Subscription to SPIEGEL Costs More Than Feed-in Tariff Surcharges

A short follow-up to yesterday’s post discussing the latest round of anti-renewable propaganda from SPIEGEL magazine.

That whole article whines about the cost of electricity in Germany, calling it a “luxury good”.

So I thought it might be fun to compare the cost of the feed-in tariff surcharges to the cost of subscribing to the SPIEGEL magazine for one year.

This page at SPIEGEL says that a subscription costs EUR 208 a year.

In contrast, the surcharge for 2013 is set at 5.227 cents.

The average electricity consumption for a German household is 3473 kWh right now.

That gives us EUR 181.53 a year in average surcharge costs right now, which is still less than the SPIEGEL subscription.

In contrast to a SPIEGEL subscription, German citizens actually get something useful for their surcharges.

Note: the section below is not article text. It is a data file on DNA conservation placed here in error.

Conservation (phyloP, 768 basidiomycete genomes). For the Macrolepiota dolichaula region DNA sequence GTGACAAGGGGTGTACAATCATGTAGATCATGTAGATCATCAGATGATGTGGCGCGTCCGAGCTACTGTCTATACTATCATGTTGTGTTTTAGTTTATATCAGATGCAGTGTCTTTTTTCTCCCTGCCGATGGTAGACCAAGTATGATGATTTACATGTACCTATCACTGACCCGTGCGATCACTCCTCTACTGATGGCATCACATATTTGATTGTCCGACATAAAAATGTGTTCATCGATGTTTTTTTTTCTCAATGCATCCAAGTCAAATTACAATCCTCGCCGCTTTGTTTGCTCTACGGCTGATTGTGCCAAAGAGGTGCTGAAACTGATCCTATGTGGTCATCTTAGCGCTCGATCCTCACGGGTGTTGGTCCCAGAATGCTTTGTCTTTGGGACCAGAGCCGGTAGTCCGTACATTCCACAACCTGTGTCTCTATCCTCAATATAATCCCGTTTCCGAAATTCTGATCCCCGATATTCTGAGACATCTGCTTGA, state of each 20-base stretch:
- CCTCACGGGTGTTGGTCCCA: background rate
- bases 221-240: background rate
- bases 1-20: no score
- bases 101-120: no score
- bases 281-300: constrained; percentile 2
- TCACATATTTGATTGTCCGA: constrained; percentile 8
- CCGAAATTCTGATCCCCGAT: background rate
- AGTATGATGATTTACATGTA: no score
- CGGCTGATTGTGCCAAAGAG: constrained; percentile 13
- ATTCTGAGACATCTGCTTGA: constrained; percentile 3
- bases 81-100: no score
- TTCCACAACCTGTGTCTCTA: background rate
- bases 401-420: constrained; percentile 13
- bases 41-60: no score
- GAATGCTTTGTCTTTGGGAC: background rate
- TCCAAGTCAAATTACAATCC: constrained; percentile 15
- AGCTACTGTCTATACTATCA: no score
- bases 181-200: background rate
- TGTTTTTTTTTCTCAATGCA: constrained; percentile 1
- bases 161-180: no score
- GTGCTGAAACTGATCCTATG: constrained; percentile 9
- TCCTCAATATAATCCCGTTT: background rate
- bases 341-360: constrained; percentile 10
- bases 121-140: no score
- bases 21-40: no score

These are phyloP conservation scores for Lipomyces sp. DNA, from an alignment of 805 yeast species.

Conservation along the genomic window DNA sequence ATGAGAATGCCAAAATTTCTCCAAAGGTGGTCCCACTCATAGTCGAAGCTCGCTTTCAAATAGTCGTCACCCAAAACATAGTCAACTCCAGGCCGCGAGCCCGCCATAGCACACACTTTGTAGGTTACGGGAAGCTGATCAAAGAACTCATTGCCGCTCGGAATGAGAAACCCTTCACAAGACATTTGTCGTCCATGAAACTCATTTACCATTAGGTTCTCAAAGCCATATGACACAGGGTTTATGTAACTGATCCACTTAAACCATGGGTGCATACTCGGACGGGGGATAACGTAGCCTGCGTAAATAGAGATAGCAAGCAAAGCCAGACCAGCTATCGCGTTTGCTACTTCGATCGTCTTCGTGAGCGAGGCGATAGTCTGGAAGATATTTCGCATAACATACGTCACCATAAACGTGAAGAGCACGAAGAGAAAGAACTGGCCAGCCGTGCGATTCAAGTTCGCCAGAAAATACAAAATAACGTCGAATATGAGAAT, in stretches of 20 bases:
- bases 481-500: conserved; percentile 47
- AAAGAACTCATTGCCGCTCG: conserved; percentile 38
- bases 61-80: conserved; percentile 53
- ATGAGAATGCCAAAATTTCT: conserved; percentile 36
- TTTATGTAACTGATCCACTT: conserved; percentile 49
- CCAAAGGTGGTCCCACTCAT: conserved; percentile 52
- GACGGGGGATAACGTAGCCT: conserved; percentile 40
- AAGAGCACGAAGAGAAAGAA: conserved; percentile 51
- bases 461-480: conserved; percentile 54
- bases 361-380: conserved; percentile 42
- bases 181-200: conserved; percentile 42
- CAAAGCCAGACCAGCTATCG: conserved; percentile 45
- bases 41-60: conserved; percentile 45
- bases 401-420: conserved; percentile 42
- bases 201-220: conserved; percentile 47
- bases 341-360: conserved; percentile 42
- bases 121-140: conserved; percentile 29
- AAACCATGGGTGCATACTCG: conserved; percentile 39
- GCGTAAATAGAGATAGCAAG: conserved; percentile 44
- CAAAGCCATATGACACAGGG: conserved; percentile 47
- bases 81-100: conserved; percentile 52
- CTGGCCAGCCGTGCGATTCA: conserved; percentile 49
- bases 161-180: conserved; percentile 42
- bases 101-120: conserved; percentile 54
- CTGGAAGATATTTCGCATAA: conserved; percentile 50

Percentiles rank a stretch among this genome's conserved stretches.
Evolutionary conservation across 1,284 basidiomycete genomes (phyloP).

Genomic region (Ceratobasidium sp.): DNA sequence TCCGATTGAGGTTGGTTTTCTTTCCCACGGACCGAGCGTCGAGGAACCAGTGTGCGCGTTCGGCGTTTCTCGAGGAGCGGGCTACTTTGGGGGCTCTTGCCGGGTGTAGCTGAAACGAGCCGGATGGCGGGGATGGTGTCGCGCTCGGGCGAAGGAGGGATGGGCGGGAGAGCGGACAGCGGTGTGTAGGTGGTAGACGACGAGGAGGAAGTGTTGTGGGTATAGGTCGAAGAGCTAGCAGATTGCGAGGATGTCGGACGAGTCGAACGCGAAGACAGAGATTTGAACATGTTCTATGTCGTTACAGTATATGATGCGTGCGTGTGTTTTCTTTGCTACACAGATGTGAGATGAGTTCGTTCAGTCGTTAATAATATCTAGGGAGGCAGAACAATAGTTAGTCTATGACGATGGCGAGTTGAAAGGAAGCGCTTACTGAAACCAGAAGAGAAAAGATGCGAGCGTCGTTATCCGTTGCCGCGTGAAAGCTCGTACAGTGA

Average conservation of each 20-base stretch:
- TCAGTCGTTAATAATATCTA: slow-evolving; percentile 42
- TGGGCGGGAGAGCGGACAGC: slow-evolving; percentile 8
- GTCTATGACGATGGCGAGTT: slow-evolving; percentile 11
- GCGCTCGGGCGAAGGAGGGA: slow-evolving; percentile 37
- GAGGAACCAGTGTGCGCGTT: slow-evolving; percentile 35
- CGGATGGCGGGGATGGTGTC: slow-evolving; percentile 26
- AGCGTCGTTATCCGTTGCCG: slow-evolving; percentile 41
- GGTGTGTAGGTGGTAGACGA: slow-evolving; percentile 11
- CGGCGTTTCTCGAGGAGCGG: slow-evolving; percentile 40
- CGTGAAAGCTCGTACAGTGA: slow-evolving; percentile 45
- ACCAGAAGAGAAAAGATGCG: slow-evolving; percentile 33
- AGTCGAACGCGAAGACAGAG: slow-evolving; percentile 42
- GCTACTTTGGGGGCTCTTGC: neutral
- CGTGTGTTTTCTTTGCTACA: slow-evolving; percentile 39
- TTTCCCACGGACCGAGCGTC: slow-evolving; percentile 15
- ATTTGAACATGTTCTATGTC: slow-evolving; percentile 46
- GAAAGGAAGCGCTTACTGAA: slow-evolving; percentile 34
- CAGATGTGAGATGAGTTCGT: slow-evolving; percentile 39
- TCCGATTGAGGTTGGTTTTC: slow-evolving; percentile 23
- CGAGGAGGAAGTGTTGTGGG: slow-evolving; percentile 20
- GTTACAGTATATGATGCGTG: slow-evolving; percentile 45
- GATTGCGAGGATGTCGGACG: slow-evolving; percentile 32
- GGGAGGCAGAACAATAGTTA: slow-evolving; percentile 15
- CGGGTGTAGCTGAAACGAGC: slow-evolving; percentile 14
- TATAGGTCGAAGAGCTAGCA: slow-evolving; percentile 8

And in contrast to a SPIEGEL subscription, German electricity consumers can reduce their costs. A SPIEGEL reader can’t say that he wants to read everything except the articles by Alexander Neubacher, and get a price reduction in exchange.

In contrast, any electricity user can buy a LED lamp and reduce their electricity use.

And if you are worried about costs, there are actually a lot of rather attractive tariffs available for anyone who looks. This page gives a hint (I have plugged in a random Munich address). You can buy electricity at 17 cents a kWh from the cheapest provider.

Published by kflenz

Professor at Aoyama Gakuin University, Tokyo. Author of Lenz Blog (since 2003, lenzblog.com).

4 thoughts on “Subscription to SPIEGEL Costs More Than Feed-in Tariff Surcharges

  1. What are the typical spread in retail tariffs?

    Could it be that the big four are actually selling wholesale electricity at a loss, but then making the money back by pushing up their retail rates. This shouldn’t be possible given the customer’s ability to switch to the cheapest provider. But I still don’t understand how Germany’s retail rates can be so high given such a low wholesale rate.

    Like

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